One of the most persistent criticisms of Metro by critics in recent times is that the agency is spending too much money on building new rail lines and that rail lines do nothing to grow public transit ridership. In particular, some people and groups have complained that new rail lines have triggered the elimination or consolidation of certain bus lines.
Over the past few months, Metro Service Planner Scott Page — a 23-year veteran of the agency — combed through dozens of documents in order to better understand the impact of the opening of Metro Rail lines on the agency's ridership. Scott focused on bus lines that ran parallel to rail lines that were either completely discontinued or modified so that the bus line became a feeder line to the rail station.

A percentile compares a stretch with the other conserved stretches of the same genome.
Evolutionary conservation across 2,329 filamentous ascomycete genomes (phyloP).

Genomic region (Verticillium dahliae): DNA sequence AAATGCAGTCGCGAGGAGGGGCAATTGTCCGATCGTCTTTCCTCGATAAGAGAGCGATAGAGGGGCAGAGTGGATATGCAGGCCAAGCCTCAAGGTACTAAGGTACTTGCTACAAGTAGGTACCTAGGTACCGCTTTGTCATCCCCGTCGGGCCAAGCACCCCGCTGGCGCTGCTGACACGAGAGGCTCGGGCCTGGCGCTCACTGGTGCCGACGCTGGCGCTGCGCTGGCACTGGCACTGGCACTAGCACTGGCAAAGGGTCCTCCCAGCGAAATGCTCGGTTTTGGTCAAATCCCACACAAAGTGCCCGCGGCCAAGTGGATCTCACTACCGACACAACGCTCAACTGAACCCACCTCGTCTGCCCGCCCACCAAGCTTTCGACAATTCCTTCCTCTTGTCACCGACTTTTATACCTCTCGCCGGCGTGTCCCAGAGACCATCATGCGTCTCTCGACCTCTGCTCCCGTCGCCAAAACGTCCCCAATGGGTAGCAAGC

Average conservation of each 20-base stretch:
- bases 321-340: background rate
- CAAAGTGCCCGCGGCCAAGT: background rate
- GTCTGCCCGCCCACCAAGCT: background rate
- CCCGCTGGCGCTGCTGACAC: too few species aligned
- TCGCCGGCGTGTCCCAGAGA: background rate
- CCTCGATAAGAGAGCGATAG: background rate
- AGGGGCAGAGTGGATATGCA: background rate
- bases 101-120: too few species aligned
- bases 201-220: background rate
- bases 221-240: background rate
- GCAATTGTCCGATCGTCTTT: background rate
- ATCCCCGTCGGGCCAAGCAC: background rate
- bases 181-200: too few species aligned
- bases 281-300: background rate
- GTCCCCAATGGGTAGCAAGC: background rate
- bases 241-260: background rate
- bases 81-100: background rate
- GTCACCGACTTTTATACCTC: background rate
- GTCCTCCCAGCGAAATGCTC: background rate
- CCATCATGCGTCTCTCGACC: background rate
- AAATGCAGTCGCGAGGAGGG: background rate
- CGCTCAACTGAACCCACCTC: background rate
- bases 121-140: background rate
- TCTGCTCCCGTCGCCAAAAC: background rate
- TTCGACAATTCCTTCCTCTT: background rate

His conclusion: ridership on Metro Rail lines is considerably higher than on the buses that previously served corridors where rail was built. This suggests that the idea that Metro Rail is harming ridership simply isn't true. If anything, the data suggests the opposite — that rail appeals to and serves a broader spectrum of the taxpaying public and that the rail lines have created an integrated system in which buses are still important and compliment the growing rail system.
Some background: Before the Blue Line opened in 1990, Metro's predecessor agencies only ran buses. Today, Metro operates 183 bus lines serving a 1,433-square-mile area with an average weekday ridership of nearly 1.1 million. Metro's five rail lines have a total of 87.7 miles of track and have an estimated 351,000 or so average weekday boardings.
Below please find a white sheet written by Scott as well as a spreadsheet with bus and rail ridership numbers.